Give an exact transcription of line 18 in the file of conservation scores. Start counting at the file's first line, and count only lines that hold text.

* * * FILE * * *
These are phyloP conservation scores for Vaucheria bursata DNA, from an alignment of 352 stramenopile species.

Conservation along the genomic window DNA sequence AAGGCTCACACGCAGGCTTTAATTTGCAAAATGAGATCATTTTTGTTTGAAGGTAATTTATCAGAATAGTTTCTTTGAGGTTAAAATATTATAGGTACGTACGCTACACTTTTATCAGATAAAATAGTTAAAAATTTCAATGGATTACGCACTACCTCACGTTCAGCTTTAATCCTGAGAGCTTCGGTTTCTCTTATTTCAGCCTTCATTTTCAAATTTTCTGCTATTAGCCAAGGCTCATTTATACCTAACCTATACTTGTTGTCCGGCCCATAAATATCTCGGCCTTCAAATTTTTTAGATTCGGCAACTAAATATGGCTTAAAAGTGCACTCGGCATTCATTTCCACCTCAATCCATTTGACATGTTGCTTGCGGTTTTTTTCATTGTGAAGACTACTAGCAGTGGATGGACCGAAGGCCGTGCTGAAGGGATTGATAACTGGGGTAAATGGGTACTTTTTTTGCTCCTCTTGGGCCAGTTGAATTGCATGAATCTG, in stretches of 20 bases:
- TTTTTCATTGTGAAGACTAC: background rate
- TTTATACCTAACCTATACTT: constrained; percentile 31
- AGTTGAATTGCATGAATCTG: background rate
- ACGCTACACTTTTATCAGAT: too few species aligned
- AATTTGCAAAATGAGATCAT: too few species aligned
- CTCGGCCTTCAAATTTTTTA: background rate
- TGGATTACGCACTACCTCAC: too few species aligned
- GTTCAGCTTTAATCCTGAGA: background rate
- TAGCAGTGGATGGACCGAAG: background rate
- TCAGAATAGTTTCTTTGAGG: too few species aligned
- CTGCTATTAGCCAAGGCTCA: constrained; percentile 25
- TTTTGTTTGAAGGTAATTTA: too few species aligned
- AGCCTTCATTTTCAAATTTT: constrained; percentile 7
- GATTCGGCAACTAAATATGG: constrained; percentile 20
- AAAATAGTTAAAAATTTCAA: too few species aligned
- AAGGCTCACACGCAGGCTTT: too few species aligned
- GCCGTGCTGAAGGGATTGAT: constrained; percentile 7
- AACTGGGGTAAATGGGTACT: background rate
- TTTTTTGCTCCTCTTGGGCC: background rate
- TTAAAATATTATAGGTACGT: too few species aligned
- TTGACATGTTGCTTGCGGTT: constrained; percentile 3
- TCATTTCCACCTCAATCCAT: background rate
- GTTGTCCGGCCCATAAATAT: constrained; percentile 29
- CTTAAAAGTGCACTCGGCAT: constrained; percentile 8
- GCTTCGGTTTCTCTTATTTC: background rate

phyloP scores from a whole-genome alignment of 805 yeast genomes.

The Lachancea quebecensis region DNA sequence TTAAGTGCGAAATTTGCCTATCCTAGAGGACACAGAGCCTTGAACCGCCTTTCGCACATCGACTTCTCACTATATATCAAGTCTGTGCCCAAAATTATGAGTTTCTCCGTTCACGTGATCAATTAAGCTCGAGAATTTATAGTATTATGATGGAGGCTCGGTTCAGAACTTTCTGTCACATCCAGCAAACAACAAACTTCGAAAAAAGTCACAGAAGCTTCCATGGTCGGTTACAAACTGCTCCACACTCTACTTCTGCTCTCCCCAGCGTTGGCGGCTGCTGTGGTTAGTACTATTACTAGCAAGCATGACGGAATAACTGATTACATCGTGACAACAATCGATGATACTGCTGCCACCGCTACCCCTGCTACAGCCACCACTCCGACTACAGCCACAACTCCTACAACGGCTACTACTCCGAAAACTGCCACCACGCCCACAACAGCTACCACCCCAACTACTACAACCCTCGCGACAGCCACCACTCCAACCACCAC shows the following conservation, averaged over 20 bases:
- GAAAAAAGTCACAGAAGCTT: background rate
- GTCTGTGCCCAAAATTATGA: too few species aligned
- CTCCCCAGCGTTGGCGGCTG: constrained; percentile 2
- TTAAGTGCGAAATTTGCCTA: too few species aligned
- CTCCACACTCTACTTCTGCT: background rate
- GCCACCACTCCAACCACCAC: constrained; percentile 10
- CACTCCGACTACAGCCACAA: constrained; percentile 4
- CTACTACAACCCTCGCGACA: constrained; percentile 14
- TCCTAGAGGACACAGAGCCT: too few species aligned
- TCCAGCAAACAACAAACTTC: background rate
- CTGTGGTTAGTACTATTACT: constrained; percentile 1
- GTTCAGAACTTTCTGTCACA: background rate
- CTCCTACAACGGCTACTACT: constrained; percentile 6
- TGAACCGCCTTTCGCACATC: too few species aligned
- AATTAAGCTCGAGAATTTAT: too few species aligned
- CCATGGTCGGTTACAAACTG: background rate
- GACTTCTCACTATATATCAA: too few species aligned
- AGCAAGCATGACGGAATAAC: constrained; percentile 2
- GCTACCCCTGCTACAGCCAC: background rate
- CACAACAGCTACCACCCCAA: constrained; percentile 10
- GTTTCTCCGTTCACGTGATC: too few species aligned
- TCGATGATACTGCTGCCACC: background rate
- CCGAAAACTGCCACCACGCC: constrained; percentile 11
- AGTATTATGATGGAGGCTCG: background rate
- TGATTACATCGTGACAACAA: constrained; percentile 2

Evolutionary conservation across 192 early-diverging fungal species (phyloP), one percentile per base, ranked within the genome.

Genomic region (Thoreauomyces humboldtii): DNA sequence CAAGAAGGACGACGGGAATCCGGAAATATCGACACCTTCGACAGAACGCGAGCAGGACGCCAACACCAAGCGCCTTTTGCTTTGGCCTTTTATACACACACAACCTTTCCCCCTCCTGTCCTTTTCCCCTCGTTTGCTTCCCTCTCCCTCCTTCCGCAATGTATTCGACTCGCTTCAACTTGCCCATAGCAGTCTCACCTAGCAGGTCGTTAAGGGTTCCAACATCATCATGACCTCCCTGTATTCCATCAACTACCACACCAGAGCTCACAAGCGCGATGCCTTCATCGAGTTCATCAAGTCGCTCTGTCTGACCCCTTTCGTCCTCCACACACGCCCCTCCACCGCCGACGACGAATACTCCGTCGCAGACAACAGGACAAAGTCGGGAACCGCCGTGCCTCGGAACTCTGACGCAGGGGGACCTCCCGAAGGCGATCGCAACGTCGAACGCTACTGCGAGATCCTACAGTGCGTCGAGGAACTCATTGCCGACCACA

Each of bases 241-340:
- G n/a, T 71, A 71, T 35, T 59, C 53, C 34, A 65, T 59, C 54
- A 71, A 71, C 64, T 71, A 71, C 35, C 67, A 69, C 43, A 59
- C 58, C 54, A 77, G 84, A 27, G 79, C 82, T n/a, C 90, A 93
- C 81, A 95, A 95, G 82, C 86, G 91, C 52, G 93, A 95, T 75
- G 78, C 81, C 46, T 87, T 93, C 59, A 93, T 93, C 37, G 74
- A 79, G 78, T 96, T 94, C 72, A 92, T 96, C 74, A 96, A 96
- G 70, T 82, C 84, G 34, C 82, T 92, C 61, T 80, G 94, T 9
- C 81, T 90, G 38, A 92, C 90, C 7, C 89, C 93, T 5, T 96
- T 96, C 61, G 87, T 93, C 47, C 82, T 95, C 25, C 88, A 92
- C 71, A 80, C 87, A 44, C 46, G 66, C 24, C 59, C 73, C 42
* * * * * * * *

- AAGGCTCACACGCAGGCTTT: too few species aligned